Loss of the Anglo Saxon



Gently o’er the swelling deep
The noble vessel rolls;
On deck the guards their night-watch keep;
Within her bosom safely sleep
Five hundred livng souls.

The moon pours down her pallid ray
Upon the placid tide;
And bounding on she throws away,
In crystal showers, the seething spray
That leaver her massive side.

Next Phoebus rolls his car of State
Above the Eastern Wave;
And sheds bright hope to hearts elate.
False hopes! They rush but to their fate.
A dismal wat’ry grave!

For soon those rays of glory bright.
Are shrouded dim and dark!
A shadow worse than Egypt’s night,
Or ere the Great One said ” Be light”
Enrobes the fatal bark!

Down drops the fog’s thick lurid shroud—
Hark! ‘ tis the breakers’ rout,
More dreadful than the thunder’s cloud,
Breaks on the ear! now piercing, loud,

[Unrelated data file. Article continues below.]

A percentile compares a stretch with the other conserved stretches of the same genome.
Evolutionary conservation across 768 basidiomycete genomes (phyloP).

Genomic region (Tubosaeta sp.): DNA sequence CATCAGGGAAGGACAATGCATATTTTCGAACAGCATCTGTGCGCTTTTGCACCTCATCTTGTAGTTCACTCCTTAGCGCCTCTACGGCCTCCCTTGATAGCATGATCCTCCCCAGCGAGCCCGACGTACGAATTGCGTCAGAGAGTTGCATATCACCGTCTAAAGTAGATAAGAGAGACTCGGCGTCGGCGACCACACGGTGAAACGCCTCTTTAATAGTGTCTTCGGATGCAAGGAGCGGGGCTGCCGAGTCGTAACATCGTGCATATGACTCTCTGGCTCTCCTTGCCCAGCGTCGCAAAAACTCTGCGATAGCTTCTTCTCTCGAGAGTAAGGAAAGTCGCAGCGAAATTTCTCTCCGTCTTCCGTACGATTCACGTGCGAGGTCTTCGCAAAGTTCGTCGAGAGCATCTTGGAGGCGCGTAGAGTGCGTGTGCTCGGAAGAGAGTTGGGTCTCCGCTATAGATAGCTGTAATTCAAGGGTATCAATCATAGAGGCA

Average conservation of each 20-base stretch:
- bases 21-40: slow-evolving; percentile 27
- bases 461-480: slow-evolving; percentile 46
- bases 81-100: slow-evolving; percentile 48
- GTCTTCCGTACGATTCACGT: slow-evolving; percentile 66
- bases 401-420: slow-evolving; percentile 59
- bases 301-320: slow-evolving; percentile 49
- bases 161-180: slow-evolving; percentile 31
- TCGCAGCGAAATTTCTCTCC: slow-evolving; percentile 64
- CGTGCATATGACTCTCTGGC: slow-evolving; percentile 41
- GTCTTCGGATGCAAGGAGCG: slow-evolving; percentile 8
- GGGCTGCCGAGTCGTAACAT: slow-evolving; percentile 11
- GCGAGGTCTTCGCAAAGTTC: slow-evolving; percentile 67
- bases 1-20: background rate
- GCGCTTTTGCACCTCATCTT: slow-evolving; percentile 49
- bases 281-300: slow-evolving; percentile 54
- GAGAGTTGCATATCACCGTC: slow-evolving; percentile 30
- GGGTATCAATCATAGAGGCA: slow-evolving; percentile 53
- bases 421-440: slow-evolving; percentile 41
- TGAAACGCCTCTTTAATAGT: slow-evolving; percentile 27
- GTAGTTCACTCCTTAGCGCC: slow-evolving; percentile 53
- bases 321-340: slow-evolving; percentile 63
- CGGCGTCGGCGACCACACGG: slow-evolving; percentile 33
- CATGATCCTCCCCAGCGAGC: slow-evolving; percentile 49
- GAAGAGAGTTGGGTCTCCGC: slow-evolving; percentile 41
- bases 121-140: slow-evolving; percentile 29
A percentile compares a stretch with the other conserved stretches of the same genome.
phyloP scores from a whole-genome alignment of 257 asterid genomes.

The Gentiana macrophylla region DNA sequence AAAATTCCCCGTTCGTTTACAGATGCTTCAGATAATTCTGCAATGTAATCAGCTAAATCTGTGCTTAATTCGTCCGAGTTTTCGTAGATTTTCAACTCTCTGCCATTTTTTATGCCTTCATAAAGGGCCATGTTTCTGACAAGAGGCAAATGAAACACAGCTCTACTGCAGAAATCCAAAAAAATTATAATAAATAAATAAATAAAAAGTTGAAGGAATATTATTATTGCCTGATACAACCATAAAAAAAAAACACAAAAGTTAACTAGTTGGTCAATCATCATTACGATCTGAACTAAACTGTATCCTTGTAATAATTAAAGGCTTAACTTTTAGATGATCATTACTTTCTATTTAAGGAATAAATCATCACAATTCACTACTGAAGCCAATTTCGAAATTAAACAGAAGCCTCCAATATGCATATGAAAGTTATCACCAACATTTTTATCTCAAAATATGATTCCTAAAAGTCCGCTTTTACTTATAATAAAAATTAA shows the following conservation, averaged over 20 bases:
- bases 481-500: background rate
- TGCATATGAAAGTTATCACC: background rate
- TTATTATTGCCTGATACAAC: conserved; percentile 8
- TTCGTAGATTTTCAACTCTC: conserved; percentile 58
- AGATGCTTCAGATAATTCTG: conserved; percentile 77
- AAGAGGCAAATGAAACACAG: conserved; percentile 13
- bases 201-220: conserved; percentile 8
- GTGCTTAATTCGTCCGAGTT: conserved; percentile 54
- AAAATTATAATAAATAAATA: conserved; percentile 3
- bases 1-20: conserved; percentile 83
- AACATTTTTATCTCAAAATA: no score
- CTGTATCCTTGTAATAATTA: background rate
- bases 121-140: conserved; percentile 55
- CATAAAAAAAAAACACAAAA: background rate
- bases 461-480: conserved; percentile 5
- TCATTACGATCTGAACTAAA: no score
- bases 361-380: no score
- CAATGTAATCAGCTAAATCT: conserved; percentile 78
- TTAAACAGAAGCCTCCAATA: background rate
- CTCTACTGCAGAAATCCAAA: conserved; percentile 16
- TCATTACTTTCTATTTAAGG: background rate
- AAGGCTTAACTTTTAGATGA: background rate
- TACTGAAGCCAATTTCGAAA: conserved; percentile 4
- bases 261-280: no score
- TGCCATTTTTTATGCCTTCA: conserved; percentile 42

Sounds dire despair’s shrill shout!

Crash on the billow-beaten rock!
Back on the foaming crest;
Onward again with murderous shock,
The surges seem her strength to mock,
And beat with fiercer zest.

The mighty ship that crossed the main
In an instant disappears!
The massive bolts are rent in twain,
But shattered fragments now remain,
Of the labored work of years!

Five hundred souls! oh, woful plight!
From infancy to age
Tossed by the boiling surges’ might,
Now raised on high—now lost to sight
And swallowed in their rage!

The cowering infant madly torn
From off the mother’s breast,
Husband of wife and children shorn,
And youth and strength all swiftly borne
Like straws on the boiling crest.

And now their wailing is heard no more.
They have sunk from the drifting planks—
And naught is heard but the ocean roar
And the voice of the saved on the cold, saltshore,
As they send up their prayer of thanks!

Citation: Murphy, James. Old Colony Song Book, Newfoundland (St. John’s: James Murphy, 1904), 62-63.

Leave a Reply

Your email address will not be published. Required fields are marked *